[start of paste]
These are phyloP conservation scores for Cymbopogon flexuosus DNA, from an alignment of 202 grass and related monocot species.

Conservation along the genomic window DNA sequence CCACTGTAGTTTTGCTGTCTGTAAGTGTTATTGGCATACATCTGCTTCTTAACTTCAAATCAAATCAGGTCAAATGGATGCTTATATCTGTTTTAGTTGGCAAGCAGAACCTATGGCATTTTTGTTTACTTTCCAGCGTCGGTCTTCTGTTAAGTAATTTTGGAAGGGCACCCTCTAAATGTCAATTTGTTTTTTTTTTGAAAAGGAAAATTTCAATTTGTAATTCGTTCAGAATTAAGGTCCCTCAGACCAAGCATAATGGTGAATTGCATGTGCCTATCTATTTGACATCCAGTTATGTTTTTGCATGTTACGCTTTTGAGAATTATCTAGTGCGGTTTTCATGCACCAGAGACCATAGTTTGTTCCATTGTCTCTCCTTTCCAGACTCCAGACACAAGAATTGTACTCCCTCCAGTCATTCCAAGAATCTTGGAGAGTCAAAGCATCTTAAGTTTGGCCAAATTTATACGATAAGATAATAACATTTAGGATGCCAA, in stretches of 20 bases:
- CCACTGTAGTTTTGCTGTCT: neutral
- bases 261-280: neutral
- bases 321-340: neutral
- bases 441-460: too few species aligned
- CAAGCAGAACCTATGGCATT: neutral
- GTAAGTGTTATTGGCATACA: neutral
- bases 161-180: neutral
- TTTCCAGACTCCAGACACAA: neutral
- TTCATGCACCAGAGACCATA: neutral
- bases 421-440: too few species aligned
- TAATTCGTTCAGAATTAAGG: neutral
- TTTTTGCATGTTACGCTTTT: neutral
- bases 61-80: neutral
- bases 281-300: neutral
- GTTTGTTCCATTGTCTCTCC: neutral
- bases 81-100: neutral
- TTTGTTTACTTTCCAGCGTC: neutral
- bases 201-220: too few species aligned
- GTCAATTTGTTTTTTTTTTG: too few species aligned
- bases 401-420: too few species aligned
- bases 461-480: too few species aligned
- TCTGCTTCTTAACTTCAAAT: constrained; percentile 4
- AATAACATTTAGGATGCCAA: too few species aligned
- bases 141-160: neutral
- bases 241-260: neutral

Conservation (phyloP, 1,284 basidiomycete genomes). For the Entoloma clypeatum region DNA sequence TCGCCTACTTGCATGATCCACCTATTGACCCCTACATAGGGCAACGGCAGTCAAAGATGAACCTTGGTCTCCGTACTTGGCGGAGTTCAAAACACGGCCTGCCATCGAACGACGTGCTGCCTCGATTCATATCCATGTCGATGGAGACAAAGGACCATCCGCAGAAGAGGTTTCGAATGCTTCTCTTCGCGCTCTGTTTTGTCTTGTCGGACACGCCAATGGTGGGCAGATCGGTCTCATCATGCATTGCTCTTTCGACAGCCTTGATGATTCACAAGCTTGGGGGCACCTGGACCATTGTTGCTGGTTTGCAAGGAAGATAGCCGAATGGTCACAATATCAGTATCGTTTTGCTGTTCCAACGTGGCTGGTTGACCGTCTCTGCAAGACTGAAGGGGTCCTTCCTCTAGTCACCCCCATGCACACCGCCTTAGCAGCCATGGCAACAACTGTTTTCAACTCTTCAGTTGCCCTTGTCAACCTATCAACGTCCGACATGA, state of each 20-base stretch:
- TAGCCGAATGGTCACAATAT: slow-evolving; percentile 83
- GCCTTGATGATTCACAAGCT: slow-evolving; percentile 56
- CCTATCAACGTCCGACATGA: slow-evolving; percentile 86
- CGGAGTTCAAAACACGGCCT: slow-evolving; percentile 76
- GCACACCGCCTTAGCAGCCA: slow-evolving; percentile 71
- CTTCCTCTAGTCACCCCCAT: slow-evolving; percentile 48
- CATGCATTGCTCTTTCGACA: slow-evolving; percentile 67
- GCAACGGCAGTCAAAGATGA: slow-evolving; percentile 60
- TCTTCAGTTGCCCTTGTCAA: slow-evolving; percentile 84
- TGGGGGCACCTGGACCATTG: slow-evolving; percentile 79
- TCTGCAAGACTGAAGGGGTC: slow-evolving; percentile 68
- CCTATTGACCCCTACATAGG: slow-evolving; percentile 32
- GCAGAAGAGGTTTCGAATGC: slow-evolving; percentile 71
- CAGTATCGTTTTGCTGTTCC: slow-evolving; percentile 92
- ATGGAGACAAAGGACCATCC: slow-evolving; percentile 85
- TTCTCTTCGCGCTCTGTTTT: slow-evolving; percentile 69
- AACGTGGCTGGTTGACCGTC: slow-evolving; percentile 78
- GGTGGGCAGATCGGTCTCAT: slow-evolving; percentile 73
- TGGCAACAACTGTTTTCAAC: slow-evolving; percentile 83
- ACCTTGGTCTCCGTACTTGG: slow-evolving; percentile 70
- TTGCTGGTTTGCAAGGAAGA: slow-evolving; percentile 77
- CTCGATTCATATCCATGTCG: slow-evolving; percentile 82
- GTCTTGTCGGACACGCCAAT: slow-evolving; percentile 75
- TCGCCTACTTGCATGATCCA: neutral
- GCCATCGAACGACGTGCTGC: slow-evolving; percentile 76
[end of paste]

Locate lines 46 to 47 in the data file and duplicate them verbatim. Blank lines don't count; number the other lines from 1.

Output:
- GGTGGGCAGATCGGTCTCAT: slow-evolving; percentile 73
- TGGCAACAACTGTTTTCAAC: slow-evolving; percentile 83